Introduction Top

Acute myeloid leukemia (AML) is the most common type of leukemia in adults.[1] The most frequent induction chemotherapy regimen consists of combination therapy with cytarabine (Ara-C) for 7 days of continuous infusion plus 3 days of intravenous injection of daunorubicin (DNR).[2],[3]So far, many studies have been carried out comparing different doses of the standard drugs used in induction chemotherapy of AML. Increasing the dosage of Ara-C to 200mg/m2 per day, extending its infusion period to 10 days (10+3), or adding oral thioguanine (100mg/m2) twice per day on days 1–7 (7+3 + 7) did not additionally improve the results.[4]

Since 1980s, different doses of DNR, which ranged from 45 to 90mg/m2 of body surface area, have been studied.[5] Studies have indicated that overall survival (OS) rate increases considerably in patients who received higher doses versus those who received lower doses of DNR.[2] On the other hand, continuous 3-day infusion of DNR has been preferred to its continuous 2-day infusion.[4]

Historically, comparing results after receiving 100 and 200mg/m2 doses of Ara-C has manifested that survival rate of patients younger than 60 years improved.[3] However, further studies indicated that dose increment of Ara-C or increasing the days of its injections resulted in increased toxicity without improving the effectiveness of treatment.[6],[7]On the other hand, a newly published systematic review concluded that high-dose Ara-C in induction improves long-term disease control and OS rate in adults <60 years of age with de novo AML and also is a clear benefit on relapse-free survival in induction therapy, especially for the favorable-risk group.[8]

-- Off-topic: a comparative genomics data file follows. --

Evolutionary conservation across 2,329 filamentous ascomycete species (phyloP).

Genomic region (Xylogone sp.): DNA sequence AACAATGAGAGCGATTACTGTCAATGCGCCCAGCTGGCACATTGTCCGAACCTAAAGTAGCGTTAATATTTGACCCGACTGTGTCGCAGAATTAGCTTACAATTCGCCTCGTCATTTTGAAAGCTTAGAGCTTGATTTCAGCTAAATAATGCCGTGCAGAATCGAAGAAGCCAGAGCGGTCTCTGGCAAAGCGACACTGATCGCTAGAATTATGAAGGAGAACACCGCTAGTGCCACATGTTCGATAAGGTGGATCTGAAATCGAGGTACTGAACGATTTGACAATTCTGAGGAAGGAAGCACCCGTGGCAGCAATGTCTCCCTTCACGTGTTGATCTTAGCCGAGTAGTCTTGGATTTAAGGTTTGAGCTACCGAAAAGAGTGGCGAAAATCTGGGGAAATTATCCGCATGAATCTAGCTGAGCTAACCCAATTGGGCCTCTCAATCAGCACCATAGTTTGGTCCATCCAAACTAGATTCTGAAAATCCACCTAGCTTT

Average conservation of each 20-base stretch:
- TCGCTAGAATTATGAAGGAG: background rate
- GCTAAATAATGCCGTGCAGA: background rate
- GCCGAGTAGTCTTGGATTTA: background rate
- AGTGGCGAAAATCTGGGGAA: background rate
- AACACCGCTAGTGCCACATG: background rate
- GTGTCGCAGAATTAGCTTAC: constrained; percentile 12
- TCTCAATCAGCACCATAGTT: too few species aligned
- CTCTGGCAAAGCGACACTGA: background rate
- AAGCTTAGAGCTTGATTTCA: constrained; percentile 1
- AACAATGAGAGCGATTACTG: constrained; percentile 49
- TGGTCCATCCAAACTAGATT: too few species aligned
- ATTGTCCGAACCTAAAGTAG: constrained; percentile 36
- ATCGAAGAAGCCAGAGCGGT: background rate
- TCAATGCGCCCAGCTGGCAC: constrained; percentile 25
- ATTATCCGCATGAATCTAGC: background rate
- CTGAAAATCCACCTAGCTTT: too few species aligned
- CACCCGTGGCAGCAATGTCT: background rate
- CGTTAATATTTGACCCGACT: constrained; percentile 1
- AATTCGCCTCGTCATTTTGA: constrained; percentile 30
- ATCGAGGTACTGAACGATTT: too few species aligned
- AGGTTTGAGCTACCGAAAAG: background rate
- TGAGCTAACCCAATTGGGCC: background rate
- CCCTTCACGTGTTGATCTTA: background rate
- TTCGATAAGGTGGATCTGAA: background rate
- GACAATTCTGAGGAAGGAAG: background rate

In this study, we evaluated the results of a dose increment in not only one but two main drugs used in the induction therapy of patients with AML, considering the synergistic effects of the combination of DNR and Ara-C.

  Materials and Methods Top

In a retrospective review, we studied the documents of 123 patients with AML of 16–60 years of age treated in hematology department of Imam Khomeini Hospital, Tehran, Iran, since January 2011 to February 2015. Data analysis was performed on March 2017. Patients more than 60 years of age and cases of acute promyelocytic leukemia were excluded from the study. The diagnosis of AML was established on the basis of morphological, cytochemical, immunophenotypic, and cytogenetic analyses on a bone marrow (BM) aspiration specimen. The patients were categorized as unfavorable-, intermediate-, and favorable-risk groups according to their cytogenetic analyses.[9] Moreover, molecular survey was performed using polymerase chain reaction method for recognizing possible mutations affecting the prognosis. Pathology material from BM biopsy for all cases was also reviewed. To avoid technical bias, the mentioned analyses were performed by a single team in the pathology department of Imam Khomeini Hospital.

Treatment plan

Between January 2011 and January 2013, the patients had received standard dose of Ara-C (i.e., continuous infusion of 100mg/m2 for 7 days) and DNR (i.e., 45mg/m2 for 3 days) and from February 2013 to February 2015, they had received intensified doses of Ara-C (i.e., continuous infusion of 200mg/m2 for 7 days) and DNR (i.e., 60mg/m2 for 3 days).